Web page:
HAVING been occupied with compiling the ‘50 years ago’ section on these pages, I have recently spent hours trawling through Dawn’s 1961 editions. It is a fascinating yet ultimately, a deeply saddening experience.
The Dawn of those days was a slimmer volume, with a format different to what it is today. The first thing to strike me was the advertising. If any of you have the impression that the Forhans toothpaste advertisement hasn’t changed in years, you’re right: it hasn’t changed in decades. Much of the advertising content is pretty much what it is today: soaps, talcum powders and so on. There are some glaring differences, though.
Advertisements for dances, cabarets, acrobatic performances and balls — how alien they seem in the modern Pakistani landscape. Karachi was reasonably important on the international landscape, and references in western literature of the time reflect an exotic Orientalism that still exists in reference to, for example, Mumbai. And so, the city often hosted world-class performers and entertainers, as to a somewhat lesser extent did Lahore.
No doubt to other people in my age group, the children of Zia, these advertisements would hold more meaning than as merely curiosities reminiscent of different times.
The ad about dinner and drinks with live dance performances at the Beach Luxury, or sister acrobats Klaudia and Karla (pictured in short, frilled skirts) at the Metropole, talk not of different times but, indeed, of a different country. Such acts have not been tolerated in Pakistan for upwards of three decades — the lifespan of an entire generation.
Even before Pakistan involved itself in America’s duplicitous ‘war on terror’, which is when the situation really went into freefall, Klaudia and Karla could not have performed here. It was the Nawaz Sharif government, after all, which banned men with long hair on television. And Zia who dictated that all women appearing on television should have their heads covered at all times, so that it would appear to audiences that they went to bed and woke up in the morning wearing their modesty firmly on their heads.
Is the tragedy greater for those who knew such a Pakistan and then watched it die? Or is it greater for those, the people who are nearing middle-age now or younger, who never saw it at all and learnt to find their way through an increasingly complicated maze of fundamentalism and repression?
And what about the children who are under 15 now? The ones who know only the Pakistan of war and militancy, of the Taliban and suicide bombings, who don’t have the experience of the Khabarnama at 9pm being the single most boring thing broadcast on the one channel that Pakistan had? Perhaps, the only conclusion to reach is that in Pakistan, tragedy abounds.
In the 1960s, there was such a place as East Pakistan. We all know this, all of us having grown up with the haunting knowledge of the country that once was. But it is different to trawl through the newspapers of that time and see the Dacca dateline, read about Field Marshal Ayub Khan’s expression of solidarity with the East Pakistanis after floods (which took place in early June, 1961), see a photograph of goods being readied to be flown to the eastern wing.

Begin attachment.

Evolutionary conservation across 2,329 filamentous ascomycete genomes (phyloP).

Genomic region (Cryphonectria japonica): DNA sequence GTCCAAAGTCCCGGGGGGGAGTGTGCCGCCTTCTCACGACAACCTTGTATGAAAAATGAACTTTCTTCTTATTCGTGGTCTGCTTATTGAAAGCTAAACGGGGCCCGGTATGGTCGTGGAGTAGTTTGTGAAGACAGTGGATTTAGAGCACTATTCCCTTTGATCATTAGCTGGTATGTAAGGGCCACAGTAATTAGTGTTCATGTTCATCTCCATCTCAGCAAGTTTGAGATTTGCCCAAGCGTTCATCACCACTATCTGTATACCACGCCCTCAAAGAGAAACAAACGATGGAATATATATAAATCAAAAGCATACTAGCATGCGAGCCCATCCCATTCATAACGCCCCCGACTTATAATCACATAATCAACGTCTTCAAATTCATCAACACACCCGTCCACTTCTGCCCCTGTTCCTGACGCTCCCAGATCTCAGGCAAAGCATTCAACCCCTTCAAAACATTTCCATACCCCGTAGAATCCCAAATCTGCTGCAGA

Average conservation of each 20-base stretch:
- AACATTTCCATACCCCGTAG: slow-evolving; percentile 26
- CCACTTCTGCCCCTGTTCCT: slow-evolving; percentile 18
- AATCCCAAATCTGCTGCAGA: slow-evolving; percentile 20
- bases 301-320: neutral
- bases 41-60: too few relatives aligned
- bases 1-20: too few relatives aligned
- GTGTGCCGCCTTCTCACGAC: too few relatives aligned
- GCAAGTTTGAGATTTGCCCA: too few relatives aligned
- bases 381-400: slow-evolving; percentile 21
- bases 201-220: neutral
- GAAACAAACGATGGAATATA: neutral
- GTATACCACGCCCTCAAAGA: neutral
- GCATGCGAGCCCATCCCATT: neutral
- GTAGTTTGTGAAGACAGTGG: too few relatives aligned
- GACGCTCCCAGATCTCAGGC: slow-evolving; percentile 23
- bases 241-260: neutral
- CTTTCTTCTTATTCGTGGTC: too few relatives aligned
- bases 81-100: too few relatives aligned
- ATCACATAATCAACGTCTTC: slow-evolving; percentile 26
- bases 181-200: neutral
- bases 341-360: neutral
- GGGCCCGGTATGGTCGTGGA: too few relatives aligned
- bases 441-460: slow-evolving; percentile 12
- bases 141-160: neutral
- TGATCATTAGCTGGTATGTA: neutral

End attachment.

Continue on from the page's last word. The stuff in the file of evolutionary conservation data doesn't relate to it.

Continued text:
Hindsight brings clarity. It is easy, now, to read between the lines and see which way the wind would have to blow. In ’61, a decade before Bangladesh was born in blood and tears, Dawn has reports about people asking that Bengali be accorded greater status, questions of disproportionate spending and contributions to the national exchequer. Knowing what we know, it is easy to detect a certain parochialism in the debate of the time.
Going through all these newspapers, I am left with the impression of Pakistan of the early ’60s as a place with hope, its life stretching out before it fresh and untarnished — a country that was going places. Dawn’s editions from those days are full of plans: the Second Five-Year Plan was going into action, factories and industries were being set up, schemes were being formulated for the uplift and education of the rural poor in both wings of the country.
It is sobering to realise that back then, a new plan announced by the administration could not have been met with anything near the sort of cynicism with which it is received today, with people having learnt the lessons dictated by decades of failure.Fifty years ago, schemes to irrigate agricultural land in Wana and Miramshah were under way, and schools were being set up. Jute mills were being set up in East Pakistan. Women’s vocational centres were being set up seemingly all over the place. Fifty years ago, PIA had just launched its inaugural flight to New York and was one of the most successful young airlines of the time.
It’s easy to see things clearly in hindsight. Today, we can see that a number of the cancers that are tearing Pakistan apart now had already taken root, even back in 1961. The first military foray into civilian affairs had taken place, the country’s first prime minister had been assassinated and, over a decade later, no responsibility had been affixed (the irony being that the Rawalpindi park named in his honour was, just over 50 years later, to become the site where yet another prime minister was murdered, to be followed by yet another failed inquiry), a number of deeply flawed policies and mindsets had already been adopted.
But back then, could anybody have guessed the disastrous trajectory that the country was to take? From my vantage point of the present, because I am a rather fanciful person, I get the impression of the Pakistan of that time revelling in its newfound freedoms, irresponsible as a teenager — unaware of the horror its decisions would bring, dancing heedless into a future full of murder.
That was then, this is now. The past, it would appear, really is another country.
The writer is a member of staff.